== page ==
Now, creative confidence is not all you need to be creative. Kelly would argue that you also need  process . Glass argues that you also need to develop  taste . Wisdom from many creators have found many strategies that might be called  process  that can organize and channel your naturally creative mind. 

Let’s discuss a few of these.

First, I just argued, people are inherently creative, at least within the bounds of their experience, so you can just  ask  them for ideas. For example, if I asked you, as a student, to imagine improvements or alternatives to lectures, with some time to reflect, you could probably tell me all kinds of alternatives that might be worth exploring. After all, you have more experience than nearly anyone sitting through lectures that haven’t met your needs, causing you to fall asleep, be bored, or be confused. These alternatives might not be well formed, or they might just be gestures toward a space of possible ideas, but they will be grounded in the realities of a problem. It would still be your job as a designer to help craft those beginnings of a creative idea into something more concrete. That partnership between a stakeholder of a problem and a designer who can help them express an idea is a powerful form of design justice.

Another way to generate creative ideas is to  steal  them from other contexts. Why would you spend a bunch of time generating good ideas when there are so many good ideas already out there? Find those good ideas, combine them into something new, and you’ll have something even better. These good ideas can come from anywhere: look to products on the market, products that are no longer on the market, the solutions that people are already using to solve a problem. One of the least studied repositories of great ideas is in libraries, which store descriptions of nearly everything ever invented. Want to design a better input device for mobile computing? Researchers have spent  the last 60 years investigating thousands of them , and they’ve carefully described how to make each and every one of them, detailing how well they worked. You could take any of these, start a company based on them, and never have to invent anything.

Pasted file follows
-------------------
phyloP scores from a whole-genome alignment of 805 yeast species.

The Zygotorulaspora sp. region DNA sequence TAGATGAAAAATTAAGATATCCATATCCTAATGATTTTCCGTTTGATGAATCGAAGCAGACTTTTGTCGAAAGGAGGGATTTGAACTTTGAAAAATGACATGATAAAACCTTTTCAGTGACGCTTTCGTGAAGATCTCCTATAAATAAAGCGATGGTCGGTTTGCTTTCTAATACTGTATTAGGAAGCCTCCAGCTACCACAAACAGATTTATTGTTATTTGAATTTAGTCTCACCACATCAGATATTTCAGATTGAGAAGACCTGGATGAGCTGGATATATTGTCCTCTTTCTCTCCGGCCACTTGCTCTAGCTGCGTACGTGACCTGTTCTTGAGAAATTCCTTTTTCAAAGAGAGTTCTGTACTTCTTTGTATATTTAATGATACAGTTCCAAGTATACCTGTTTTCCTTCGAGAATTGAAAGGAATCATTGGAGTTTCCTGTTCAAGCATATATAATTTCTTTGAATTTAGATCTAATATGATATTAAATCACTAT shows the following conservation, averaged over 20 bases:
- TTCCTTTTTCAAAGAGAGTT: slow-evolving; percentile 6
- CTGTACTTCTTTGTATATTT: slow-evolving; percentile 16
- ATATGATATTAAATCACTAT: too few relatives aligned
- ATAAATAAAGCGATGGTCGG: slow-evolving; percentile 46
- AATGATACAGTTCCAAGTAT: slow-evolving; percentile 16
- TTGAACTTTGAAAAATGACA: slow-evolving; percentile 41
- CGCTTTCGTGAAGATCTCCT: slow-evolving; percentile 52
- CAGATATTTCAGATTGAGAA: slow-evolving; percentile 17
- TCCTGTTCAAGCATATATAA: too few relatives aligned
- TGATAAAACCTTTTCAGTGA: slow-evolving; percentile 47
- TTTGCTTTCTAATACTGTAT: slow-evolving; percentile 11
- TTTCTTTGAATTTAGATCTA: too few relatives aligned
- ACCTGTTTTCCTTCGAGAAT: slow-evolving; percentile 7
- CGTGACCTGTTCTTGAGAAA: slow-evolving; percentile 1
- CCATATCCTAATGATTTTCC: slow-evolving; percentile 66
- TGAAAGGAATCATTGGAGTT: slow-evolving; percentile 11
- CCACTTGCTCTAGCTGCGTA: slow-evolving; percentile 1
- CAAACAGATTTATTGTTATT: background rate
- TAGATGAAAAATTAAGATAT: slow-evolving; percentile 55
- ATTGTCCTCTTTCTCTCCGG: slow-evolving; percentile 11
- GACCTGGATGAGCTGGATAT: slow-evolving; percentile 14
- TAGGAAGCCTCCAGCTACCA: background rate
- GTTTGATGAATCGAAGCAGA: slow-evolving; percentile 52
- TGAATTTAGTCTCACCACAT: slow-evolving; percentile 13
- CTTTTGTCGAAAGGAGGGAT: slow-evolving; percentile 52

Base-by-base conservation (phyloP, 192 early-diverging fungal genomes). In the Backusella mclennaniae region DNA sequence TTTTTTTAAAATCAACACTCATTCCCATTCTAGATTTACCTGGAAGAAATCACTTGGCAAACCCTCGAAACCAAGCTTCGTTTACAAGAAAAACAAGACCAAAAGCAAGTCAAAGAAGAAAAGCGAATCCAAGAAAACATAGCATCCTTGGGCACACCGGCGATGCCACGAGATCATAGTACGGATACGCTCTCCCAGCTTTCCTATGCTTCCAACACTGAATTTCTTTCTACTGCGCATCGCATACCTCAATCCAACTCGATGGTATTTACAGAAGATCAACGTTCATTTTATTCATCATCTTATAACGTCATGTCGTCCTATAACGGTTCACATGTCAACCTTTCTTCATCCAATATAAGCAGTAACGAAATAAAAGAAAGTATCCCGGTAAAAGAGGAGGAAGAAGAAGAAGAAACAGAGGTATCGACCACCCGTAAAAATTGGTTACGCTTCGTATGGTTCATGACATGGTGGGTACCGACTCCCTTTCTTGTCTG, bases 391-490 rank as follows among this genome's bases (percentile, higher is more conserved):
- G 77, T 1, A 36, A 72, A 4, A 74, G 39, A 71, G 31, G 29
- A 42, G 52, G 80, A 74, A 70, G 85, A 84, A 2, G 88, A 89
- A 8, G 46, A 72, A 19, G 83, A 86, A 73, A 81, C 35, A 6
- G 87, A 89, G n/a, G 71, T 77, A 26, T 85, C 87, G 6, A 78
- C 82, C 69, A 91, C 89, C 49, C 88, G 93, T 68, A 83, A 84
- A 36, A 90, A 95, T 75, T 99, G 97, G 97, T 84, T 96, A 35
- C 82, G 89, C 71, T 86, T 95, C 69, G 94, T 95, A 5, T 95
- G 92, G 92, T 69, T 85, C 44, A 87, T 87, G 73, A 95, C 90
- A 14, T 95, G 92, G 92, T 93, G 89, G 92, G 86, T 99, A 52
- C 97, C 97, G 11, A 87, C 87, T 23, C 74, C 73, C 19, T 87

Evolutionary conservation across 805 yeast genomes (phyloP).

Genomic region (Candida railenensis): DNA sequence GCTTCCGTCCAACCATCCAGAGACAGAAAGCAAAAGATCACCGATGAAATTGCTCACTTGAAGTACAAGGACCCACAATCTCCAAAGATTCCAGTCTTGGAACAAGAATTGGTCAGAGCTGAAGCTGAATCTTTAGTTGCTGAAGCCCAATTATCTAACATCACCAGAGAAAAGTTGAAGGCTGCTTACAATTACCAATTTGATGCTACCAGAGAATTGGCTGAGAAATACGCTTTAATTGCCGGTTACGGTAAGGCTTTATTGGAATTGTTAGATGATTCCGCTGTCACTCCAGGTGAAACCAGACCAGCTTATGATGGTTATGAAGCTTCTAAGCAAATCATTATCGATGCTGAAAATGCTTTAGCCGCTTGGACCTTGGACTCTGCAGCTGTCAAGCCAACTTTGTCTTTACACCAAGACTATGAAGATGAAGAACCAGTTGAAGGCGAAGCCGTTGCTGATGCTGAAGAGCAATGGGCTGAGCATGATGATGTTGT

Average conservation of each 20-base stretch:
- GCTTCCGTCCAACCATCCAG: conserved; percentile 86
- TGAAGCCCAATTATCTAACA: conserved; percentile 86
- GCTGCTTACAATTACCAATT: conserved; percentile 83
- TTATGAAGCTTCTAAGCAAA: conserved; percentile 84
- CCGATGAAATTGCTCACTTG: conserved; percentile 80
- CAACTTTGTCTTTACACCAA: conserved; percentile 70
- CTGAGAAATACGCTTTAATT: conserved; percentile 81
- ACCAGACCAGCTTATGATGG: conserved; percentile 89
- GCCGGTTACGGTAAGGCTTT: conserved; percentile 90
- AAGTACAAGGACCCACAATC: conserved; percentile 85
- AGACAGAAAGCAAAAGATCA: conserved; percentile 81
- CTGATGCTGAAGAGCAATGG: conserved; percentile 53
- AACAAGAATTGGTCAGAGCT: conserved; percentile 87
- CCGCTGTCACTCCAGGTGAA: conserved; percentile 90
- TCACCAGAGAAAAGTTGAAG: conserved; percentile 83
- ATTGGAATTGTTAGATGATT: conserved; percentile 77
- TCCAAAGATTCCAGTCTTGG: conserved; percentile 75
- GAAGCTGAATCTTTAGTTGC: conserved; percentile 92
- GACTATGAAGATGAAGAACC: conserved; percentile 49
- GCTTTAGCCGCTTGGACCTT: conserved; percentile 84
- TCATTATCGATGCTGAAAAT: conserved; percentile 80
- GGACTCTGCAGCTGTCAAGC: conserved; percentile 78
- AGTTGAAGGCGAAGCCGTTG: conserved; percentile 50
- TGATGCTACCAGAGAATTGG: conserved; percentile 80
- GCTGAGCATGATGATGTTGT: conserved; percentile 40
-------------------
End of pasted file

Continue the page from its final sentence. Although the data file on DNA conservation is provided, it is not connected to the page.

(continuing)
So you’ve done your market research, your literature search, your user research, and every solution you’ve found is still inadequate. You want to invent something better. Another strategy is called  quality through quantity . Linus Pauling, a Nobel Prize winning chemist, once said:

The best way to have a good idea is to have a lot of ideas.

Linus Pauling

Your best idea will probably be your 100th idea and not your first, because it will incorporate all of the wonderful things about the first 99 ideas. So start generating those bad ideas, figuring out what’s wrong with them, and then making better ones.

How do you figure out what’s wrong with those bad ideas?  Externalize often . The more you express those ideas—in words, in sketches, in prototypes, in demos—the more visible those flaws will be to you and other people. There’s a reason that Leonardo da Vinci kept a notebook in which he sketched and wrote every idea he had: it allowed him to see those ideas, share those ideas, critique those ideas, and improve those ideas. Had he kept them all in his head, his limited capacity to see and reason about those ideas would have greatly limited his productivity.